Word has it that today, Sept. 2, Kenneth Starr will file a writ of certiorari that asks the U.S. Supreme Court to review Flores v. Arizona, a long-running case about English-language learners in Arizona. Arizona officials hired Mr. Starr, the former Independent Counsel on the Whitewater matter, in July. It will be his job to try to get the U.S. Supreme Court to consider the state officials' arguments that Arizona is in compliance with federal laws in how it pays for the education of English-language learners. Arizona Superintendent of Public Instruction Tom Horne told me in an interview ...


There's a good reason why a couple of Korean-American organizations have put out a guide to K-12 and post-secondary education in California for Asian immigrants: a rather large number of Asian immigrants are undocumented. The guide spells out what opportunities undocumented immigrants have for an education in this country. As most readers of this blog probably know, they are entitled to a free education in grades K-12, but whether they have the opportunity to go to college depends on their financial resources and whether their states have policies that permit them to enroll. Here are some statistics cited in the ...


Sharp Brains posted today the 186th edition of the Carnival of Education. The Q&A format is very readable. Let me note that Sharp Brains incorrectly quotes my blog item about graduation rates for ELLs in New York City in saying that 45.5 percent of ELLs are newcomers. In fact, the blog entry says it's 45.5 percent of ELLs in grades 8-12 who are newcomers. (Aug. 28 Update: Sharp Brains has now corrected this.) But I have asked the city's Department of Education to provide the data for K-7 ELL students as well so we have a fuller ...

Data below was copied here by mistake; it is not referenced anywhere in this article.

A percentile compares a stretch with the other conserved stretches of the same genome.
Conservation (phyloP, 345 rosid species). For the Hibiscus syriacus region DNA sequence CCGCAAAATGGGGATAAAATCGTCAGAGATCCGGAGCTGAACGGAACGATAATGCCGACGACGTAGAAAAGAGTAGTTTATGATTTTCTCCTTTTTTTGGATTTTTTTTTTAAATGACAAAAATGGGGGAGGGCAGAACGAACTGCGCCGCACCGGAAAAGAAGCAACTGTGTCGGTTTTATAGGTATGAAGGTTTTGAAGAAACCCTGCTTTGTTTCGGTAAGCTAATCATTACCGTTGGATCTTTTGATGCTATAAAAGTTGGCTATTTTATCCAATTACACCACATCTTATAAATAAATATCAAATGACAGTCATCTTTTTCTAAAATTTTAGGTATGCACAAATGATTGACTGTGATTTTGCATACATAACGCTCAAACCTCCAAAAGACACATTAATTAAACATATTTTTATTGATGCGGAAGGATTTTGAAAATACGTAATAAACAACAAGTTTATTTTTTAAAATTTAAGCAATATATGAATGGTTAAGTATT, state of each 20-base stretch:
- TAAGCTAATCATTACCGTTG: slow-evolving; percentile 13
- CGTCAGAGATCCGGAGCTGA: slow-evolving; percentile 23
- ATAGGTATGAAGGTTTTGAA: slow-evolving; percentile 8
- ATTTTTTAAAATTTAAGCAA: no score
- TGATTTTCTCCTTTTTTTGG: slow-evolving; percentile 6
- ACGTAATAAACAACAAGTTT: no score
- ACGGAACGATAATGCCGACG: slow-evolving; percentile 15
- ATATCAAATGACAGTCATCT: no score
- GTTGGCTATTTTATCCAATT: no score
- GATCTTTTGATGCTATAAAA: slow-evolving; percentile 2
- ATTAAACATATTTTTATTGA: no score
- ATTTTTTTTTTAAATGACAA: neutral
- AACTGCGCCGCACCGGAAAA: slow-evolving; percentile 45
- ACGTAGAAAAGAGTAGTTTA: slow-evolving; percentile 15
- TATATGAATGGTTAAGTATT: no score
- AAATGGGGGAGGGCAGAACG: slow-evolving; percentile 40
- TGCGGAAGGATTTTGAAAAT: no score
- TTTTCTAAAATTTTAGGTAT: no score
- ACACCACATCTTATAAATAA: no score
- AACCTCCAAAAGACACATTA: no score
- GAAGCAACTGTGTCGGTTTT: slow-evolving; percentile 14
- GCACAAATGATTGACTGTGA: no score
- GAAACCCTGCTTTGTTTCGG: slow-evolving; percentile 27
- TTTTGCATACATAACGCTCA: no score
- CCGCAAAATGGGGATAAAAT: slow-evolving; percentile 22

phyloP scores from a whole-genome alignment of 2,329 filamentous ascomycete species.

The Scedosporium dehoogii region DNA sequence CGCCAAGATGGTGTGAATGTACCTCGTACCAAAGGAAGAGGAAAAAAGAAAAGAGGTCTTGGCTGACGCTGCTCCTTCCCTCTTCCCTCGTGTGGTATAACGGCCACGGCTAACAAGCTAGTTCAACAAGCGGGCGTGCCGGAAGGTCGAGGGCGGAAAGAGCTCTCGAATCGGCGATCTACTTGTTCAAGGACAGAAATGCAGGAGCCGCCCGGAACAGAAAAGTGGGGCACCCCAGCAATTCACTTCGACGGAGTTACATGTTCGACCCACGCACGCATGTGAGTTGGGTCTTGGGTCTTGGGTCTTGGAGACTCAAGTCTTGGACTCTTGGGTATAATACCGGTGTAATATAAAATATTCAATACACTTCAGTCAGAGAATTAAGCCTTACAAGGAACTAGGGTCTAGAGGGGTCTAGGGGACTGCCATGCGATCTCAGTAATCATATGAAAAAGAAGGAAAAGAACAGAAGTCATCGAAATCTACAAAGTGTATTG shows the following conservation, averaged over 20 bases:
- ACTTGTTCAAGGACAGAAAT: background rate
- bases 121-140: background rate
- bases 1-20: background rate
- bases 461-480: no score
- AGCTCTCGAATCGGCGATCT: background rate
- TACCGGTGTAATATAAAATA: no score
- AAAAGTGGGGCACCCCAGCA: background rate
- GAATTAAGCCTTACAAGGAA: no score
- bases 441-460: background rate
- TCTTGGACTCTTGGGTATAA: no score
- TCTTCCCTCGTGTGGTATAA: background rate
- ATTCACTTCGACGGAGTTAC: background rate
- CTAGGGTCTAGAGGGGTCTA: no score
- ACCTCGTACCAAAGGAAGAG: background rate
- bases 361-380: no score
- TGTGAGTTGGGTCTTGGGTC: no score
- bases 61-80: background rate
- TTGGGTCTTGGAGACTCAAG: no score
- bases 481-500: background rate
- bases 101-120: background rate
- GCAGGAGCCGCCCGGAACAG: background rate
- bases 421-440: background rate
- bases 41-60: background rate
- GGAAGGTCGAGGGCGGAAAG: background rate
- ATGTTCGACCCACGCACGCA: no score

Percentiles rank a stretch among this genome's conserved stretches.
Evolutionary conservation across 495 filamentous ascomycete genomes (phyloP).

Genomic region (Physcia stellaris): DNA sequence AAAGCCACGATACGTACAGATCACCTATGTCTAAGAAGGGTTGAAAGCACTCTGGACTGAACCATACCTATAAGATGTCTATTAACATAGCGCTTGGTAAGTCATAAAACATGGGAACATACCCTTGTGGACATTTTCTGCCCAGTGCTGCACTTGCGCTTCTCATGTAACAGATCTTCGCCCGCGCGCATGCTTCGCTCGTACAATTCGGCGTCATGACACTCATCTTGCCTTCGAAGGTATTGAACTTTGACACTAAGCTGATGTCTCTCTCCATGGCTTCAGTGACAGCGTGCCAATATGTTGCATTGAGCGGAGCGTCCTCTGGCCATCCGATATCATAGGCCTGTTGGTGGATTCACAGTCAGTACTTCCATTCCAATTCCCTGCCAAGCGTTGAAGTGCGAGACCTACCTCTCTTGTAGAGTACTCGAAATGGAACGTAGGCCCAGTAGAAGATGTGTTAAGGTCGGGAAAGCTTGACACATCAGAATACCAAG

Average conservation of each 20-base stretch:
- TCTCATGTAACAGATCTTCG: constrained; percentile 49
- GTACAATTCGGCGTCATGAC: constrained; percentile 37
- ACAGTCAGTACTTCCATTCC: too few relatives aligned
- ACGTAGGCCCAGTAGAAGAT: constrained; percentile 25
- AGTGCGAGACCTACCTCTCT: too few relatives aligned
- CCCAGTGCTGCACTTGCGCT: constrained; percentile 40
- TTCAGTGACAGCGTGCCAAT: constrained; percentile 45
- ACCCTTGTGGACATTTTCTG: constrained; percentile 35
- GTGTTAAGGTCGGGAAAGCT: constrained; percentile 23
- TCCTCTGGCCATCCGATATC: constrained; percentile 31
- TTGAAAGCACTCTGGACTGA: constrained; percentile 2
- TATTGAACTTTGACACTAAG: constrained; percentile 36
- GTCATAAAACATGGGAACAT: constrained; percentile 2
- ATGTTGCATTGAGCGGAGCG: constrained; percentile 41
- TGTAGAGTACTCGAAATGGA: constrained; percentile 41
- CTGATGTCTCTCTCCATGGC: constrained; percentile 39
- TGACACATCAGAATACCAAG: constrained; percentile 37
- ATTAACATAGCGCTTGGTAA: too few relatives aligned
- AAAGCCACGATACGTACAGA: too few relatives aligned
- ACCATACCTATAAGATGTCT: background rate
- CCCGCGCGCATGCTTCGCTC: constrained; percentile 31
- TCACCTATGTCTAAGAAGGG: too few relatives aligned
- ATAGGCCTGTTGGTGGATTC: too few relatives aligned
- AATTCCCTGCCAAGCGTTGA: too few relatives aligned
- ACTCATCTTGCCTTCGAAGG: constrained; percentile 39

At least one educator, Ted Hirsch, thinks New York City's new $2.4 million, three-year early literacy program could really help English-language learners. Mr. Hirsch, the principal for K-6 students at South Shore Charter School in Norwell, Mass., made this claim in an interview with a television station after the program was announced this week by Schools Chancellor Joel I. Klein. The reading program was created by the Core Knowledge Foundation and is being implemented in 10 high-needs schools, according to an Aug. 26 New York Times article. The founder of the Core Knowledge Foundation is E.D. Hirsch Jr., ...


A 10-year study by professors at Harvard University and City of University of New York shows that most of the second-generation immigrants to that city are fluent in English and working in the mainstream economy, according to a description of its findings at National Public Radio. The authors of the study, Inheriting the City: The Children of Immigrants Come of Age, found the following differences between groups, the NPR summary says: When they looked at economic and educational achievement, [the researchers] found that West Indians were doing better, in general, than African-Americans; Dominicans were doing better than Puerto Ricans; and ...